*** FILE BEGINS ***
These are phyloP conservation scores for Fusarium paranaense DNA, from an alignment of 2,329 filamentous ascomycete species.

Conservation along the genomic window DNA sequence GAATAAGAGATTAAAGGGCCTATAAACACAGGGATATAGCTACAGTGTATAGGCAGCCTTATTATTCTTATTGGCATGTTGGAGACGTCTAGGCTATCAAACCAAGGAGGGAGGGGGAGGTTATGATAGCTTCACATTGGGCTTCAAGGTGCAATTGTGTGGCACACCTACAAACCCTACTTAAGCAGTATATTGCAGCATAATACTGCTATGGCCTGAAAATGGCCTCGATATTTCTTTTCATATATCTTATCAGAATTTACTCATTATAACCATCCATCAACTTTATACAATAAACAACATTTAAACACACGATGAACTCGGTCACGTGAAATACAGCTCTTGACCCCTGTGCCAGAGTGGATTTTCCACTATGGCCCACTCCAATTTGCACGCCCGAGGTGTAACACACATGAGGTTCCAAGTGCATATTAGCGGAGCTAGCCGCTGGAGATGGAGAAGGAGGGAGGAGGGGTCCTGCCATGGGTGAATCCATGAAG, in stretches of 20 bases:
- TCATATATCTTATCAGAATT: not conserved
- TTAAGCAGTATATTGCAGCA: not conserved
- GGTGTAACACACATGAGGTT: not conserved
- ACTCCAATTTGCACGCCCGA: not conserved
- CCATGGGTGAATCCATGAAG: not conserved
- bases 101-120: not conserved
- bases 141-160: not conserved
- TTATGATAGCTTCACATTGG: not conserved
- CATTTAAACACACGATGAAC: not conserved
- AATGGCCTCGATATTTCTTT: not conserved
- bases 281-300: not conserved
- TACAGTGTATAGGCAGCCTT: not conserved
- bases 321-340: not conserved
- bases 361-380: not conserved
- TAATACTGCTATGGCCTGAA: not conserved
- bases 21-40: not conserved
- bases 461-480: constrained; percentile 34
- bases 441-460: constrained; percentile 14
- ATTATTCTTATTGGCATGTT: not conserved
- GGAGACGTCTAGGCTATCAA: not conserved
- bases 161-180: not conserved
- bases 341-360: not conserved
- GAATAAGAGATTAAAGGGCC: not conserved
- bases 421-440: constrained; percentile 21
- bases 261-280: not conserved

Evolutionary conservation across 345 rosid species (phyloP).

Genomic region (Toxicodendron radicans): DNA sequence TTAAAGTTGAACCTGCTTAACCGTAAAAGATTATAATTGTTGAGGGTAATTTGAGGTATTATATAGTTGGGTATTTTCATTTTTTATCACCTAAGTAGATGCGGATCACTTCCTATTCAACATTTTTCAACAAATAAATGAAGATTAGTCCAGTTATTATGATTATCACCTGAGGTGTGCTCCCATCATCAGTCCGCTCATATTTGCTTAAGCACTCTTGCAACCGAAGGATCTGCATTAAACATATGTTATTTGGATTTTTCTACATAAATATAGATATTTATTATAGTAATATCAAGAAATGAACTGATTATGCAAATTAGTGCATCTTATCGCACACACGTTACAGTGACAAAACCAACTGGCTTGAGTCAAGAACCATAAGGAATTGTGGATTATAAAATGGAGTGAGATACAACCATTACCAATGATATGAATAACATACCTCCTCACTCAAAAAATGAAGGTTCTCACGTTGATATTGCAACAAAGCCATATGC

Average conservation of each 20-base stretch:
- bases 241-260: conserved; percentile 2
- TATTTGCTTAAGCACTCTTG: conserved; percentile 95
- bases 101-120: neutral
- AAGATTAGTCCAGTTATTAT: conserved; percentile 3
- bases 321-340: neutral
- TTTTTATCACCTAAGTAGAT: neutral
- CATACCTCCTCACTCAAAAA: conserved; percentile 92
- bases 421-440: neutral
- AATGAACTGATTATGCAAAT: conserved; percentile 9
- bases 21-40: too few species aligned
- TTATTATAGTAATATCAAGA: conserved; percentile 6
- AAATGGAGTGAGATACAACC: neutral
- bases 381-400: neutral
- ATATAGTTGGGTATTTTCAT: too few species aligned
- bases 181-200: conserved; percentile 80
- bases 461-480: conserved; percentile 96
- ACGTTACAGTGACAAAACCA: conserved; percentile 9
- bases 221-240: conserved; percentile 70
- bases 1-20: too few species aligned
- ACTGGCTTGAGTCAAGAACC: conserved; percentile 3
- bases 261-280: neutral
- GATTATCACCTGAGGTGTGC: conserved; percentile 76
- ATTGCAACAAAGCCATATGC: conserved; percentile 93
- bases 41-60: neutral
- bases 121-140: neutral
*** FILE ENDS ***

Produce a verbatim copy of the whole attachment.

These are phyloP conservation scores for Fusarium paranaense DNA, from an alignment of 2,329 filamentous ascomycete species.

Conservation along the genomic window DNA sequence GAATAAGAGATTAAAGGGCCTATAAACACAGGGATATAGCTACAGTGTATAGGCAGCCTTATTATTCTTATTGGCATGTTGGAGACGTCTAGGCTATCAAACCAAGGAGGGAGGGGGAGGTTATGATAGCTTCACATTGGGCTTCAAGGTGCAATTGTGTGGCACACCTACAAACCCTACTTAAGCAGTATATTGCAGCATAATACTGCTATGGCCTGAAAATGGCCTCGATATTTCTTTTCATATATCTTATCAGAATTTACTCATTATAACCATCCATCAACTTTATACAATAAACAACATTTAAACACACGATGAACTCGGTCACGTGAAATACAGCTCTTGACCCCTGTGCCAGAGTGGATTTTCCACTATGGCCCACTCCAATTTGCACGCCCGAGGTGTAACACACATGAGGTTCCAAGTGCATATTAGCGGAGCTAGCCGCTGGAGATGGAGAAGGAGGGAGGAGGGGTCCTGCCATGGGTGAATCCATGAAG, in stretches of 20 bases:
- TCATATATCTTATCAGAATT: not conserved
- TTAAGCAGTATATTGCAGCA: not conserved
- GGTGTAACACACATGAGGTT: not conserved
- ACTCCAATTTGCACGCCCGA: not conserved
- CCATGGGTGAATCCATGAAG: not conserved
- bases 101-120: not conserved
- bases 141-160: not conserved
- TTATGATAGCTTCACATTGG: not conserved
- CATTTAAACACACGATGAAC: not conserved
- AATGGCCTCGATATTTCTTT: not conserved
- bases 281-300: not conserved
- TACAGTGTATAGGCAGCCTT: not conserved
- bases 321-340: not conserved
- bases 361-380: not conserved
- TAATACTGCTATGGCCTGAA: not conserved
- bases 21-40: not conserved
- bases 461-480: constrained; percentile 34
- bases 441-460: constrained; percentile 14
- ATTATTCTTATTGGCATGTT: not conserved
- GGAGACGTCTAGGCTATCAA: not conserved
- bases 161-180: not conserved
- bases 341-360: not conserved
- GAATAAGAGATTAAAGGGCC: not conserved
- bases 421-440: constrained; percentile 21
- bases 261-280: not conserved

Evolutionary conservation across 345 rosid species (phyloP).

Genomic region (Toxicodendron radicans): DNA sequence TTAAAGTTGAACCTGCTTAACCGTAAAAGATTATAATTGTTGAGGGTAATTTGAGGTATTATATAGTTGGGTATTTTCATTTTTTATCACCTAAGTAGATGCGGATCACTTCCTATTCAACATTTTTCAACAAATAAATGAAGATTAGTCCAGTTATTATGATTATCACCTGAGGTGTGCTCCCATCATCAGTCCGCTCATATTTGCTTAAGCACTCTTGCAACCGAAGGATCTGCATTAAACATATGTTATTTGGATTTTTCTACATAAATATAGATATTTATTATAGTAATATCAAGAAATGAACTGATTATGCAAATTAGTGCATCTTATCGCACACACGTTACAGTGACAAAACCAACTGGCTTGAGTCAAGAACCATAAGGAATTGTGGATTATAAAATGGAGTGAGATACAACCATTACCAATGATATGAATAACATACCTCCTCACTCAAAAAATGAAGGTTCTCACGTTGATATTGCAACAAAGCCATATGC

Average conservation of each 20-base stretch:
- bases 241-260: conserved; percentile 2
- TATTTGCTTAAGCACTCTTG: conserved; percentile 95
- bases 101-120: neutral
- AAGATTAGTCCAGTTATTAT: conserved; percentile 3
- bases 321-340: neutral
- TTTTTATCACCTAAGTAGAT: neutral
- CATACCTCCTCACTCAAAAA: conserved; percentile 92
- bases 421-440: neutral
- AATGAACTGATTATGCAAAT: conserved; percentile 9
- bases 21-40: too few species aligned
- TTATTATAGTAATATCAAGA: conserved; percentile 6
- AAATGGAGTGAGATACAACC: neutral
- bases 381-400: neutral
- ATATAGTTGGGTATTTTCAT: too few species aligned
- bases 181-200: conserved; percentile 80
- bases 461-480: conserved; percentile 96
- ACGTTACAGTGACAAAACCA: conserved; percentile 9
- bases 221-240: conserved; percentile 70
- bases 1-20: too few species aligned
- ACTGGCTTGAGTCAAGAACC: conserved; percentile 3
- bases 261-280: neutral
- GATTATCACCTGAGGTGTGC: conserved; percentile 76
- ATTGCAACAAAGCCATATGC: conserved; percentile 93
- bases 41-60: neutral
- bases 121-140: neutral